The Three People You Meet When You Don’t Like ‘Schitt’s Creek’
Schitt’s Creek is not good. Let’s get that out of the way. Some of the performances may be lovely, but the show is not good. I am qualified to say this for two reasons.
One, I watch bad content to the point of obsession: Hallmark Movies, Murder She Wrote, C-List Netflix series, and the entire back catalog of Hart to Hart. I know bad television.
Two, I am more than familiar with the Schitt’s Creek genre and especially its stars. I watch Best In Show three times a month, more if it has been a particularly crappy month. Waiting for Guffman is my weighted blanket. It soothes me. I can recite entire scenes of What We Do In The Shadows, while drunk and sleep-deprived. Catherine O’Hara is basically Vivian, if she was Canadian. I want to marry Eugene Levy’s Mitch Cohen. I know the genre. I am the genre. I should love this show.
Despite being the audience for this show and having the world’s worst taste in popular culture, I do not like Schitt’s Creek. I am not confused about what Schitt’s Creek is. I’m not missing some vital piece of information about the show. I get it. I simply do not like it.
I make that distinction because when you do not like Schitt’s Creek, you are met on your journey into hell by three spirits. Each one is lying to you about how good Schitt’s Creek is because — and I cannot stress this enough — Schitt’s Creek is not good.
HITs just want you to not give up. Ever. On anything. They need you to know that if you “push through”, “commit” and “believe” that Schitt’s Creek will absolutely “pay off”. The pay off, as far as I can tell, is that you might cry at the season finale. What they never say is if you are crying tears of joy and relief that this long boring waking nightmare is finally over. You can cry for a far cheaper price than six seasons (at 30 minutes an episode and 10–12 episodes a season) of Schitt’s Creek. You can hit your pinky toe on the side of a coffee table. You can watch any of the top three best Tonya Harding made-for-television movies. Now, that’s a girl with a sob story and she manages to tell it in 90 minutes or less.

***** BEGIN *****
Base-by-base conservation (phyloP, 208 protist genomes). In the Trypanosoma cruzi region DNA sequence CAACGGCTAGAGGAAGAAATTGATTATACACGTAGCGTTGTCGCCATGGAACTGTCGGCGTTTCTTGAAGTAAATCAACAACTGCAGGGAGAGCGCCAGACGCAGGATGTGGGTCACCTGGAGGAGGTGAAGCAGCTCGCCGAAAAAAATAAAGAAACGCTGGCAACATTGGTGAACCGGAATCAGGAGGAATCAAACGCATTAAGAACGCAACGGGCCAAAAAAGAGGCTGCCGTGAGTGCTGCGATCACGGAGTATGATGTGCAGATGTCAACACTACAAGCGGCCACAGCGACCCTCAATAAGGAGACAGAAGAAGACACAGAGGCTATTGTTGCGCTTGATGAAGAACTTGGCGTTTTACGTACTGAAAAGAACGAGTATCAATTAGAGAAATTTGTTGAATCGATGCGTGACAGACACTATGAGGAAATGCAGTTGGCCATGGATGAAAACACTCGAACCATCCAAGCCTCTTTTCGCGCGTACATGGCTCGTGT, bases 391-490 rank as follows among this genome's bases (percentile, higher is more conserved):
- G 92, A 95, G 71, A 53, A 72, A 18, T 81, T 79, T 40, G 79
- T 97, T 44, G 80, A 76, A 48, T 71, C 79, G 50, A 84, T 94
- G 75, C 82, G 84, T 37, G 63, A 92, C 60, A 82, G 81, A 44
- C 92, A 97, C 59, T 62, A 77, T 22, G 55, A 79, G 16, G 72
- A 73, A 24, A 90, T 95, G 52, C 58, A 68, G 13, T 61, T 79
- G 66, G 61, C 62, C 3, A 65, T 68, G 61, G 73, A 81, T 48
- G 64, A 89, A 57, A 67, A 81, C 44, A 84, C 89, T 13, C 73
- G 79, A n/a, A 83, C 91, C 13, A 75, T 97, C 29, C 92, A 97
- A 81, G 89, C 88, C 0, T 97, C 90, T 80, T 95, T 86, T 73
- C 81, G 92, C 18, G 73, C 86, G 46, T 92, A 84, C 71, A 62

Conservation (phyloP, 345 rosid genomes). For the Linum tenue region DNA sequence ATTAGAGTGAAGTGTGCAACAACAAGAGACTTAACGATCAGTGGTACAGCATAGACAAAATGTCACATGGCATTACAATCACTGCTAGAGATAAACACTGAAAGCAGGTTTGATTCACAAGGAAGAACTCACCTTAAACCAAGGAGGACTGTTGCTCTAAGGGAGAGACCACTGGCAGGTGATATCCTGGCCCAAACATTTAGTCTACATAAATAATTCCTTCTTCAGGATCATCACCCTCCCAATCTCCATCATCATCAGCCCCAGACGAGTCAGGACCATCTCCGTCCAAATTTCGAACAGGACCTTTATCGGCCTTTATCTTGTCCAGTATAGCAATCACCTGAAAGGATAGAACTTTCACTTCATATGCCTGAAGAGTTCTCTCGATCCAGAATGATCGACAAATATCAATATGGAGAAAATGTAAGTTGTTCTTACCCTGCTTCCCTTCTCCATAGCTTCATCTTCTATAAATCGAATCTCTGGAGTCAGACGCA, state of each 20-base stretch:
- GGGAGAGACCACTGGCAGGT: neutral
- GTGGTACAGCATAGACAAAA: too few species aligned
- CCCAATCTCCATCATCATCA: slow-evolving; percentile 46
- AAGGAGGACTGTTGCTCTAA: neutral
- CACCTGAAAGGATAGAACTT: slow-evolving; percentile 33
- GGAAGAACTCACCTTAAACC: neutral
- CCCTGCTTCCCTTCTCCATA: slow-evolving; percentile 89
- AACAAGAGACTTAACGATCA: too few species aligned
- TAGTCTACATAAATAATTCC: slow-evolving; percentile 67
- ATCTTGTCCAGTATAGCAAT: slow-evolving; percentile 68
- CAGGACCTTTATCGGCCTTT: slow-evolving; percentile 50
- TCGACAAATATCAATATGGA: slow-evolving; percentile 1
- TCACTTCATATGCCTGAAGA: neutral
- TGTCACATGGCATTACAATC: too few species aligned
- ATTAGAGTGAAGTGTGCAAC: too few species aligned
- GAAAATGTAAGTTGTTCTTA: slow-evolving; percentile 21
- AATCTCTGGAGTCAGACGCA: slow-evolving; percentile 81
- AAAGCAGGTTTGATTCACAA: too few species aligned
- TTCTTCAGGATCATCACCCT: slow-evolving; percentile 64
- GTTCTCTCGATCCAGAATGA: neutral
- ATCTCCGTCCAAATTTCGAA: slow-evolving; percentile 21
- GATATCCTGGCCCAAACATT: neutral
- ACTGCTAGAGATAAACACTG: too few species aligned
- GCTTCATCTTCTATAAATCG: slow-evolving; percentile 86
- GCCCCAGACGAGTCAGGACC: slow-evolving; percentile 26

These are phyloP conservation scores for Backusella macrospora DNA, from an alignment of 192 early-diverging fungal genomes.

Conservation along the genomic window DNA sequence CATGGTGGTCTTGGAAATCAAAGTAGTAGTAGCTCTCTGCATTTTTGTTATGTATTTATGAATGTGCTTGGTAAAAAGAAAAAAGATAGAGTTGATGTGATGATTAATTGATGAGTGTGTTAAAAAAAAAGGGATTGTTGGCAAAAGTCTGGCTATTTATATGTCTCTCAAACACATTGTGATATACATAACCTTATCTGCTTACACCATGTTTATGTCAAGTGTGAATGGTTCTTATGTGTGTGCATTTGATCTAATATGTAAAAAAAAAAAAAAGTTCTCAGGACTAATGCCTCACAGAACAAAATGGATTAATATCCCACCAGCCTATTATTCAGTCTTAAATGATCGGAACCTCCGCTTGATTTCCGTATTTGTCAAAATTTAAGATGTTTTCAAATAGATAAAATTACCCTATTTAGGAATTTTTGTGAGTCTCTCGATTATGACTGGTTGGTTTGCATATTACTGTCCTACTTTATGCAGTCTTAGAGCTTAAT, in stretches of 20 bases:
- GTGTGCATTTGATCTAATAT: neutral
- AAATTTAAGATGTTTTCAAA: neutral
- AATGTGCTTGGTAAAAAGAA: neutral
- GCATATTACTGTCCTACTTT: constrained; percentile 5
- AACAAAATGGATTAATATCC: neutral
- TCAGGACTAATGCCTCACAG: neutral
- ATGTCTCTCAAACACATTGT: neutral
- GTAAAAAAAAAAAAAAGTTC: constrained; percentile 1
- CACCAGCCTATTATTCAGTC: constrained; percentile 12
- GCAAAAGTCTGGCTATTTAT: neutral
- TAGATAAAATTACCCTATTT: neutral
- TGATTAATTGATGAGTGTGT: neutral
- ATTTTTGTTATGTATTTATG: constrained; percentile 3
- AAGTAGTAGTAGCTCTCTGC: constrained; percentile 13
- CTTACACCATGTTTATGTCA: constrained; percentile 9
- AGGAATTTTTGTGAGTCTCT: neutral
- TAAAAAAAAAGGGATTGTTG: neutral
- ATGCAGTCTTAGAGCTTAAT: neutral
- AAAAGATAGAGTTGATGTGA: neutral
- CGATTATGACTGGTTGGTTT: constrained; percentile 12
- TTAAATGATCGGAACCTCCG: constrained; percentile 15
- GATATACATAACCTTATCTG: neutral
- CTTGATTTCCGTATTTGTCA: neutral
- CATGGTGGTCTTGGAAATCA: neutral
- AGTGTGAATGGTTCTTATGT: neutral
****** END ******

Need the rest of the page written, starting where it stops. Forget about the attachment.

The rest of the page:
Choose Your Own Adventurer
The Choose Your Own Adventurer has the definitive roadmap for making Schitt’s Creek good. All you have to do is watch the first eight minutes of episode three (season one), fast-forward most of Roland’s scenes through the end of season two, binge episodes five through seven of season four ONLY, and then unfurl into the glory of episode five. That is called editing. The Adventurer wants you to post-edit six seasons of a television show to make it good. For free. If the people who made the show did not care enough to edit it, why should I? The Adventurer cannot say. They can only say that you can do it because they did it.
The Schitt’s Priest does not care if Schitt’s Creek is good. They only care that it is moral. Somewhere in the course of the show, apparently one of the characters becomes a marginally better person than they were when the show started. That scene must be transformative because the priest cannot stop talking about it. You see, a person was BAD and then they became good and, well, that’s basically Jesus. If you do not want to see Jesus, then maybe the problem is with you and not with Schitt’s Creek. Or, so the Priest suggests. The thing is, Jesus has a nut graf. You get to his character arc in a good one hour read or two hour Baptist sermon. Jesus understands when to leave a party, is what I am saying. These Schitt’s people come over and stay, honey.
The HIT. The Adventurer. The Priest. All of them really want you to watch Schitt’s Creek. As far as I can tell, the best reason any of them can give for you doing so is that they did it and survived. They are natural child-birthers and Cross-fitters and vegans, all rolled up into one. Ultimately, Schitt’s Creek is good because they survived and you should too.
Of course, I am still watching Schitt’s Creek. I am weak. I also did a Cross-fit Groupon once. But, I will never tell you to fail as I have failed. Save yourself. Murder She Wrote is on Youtube.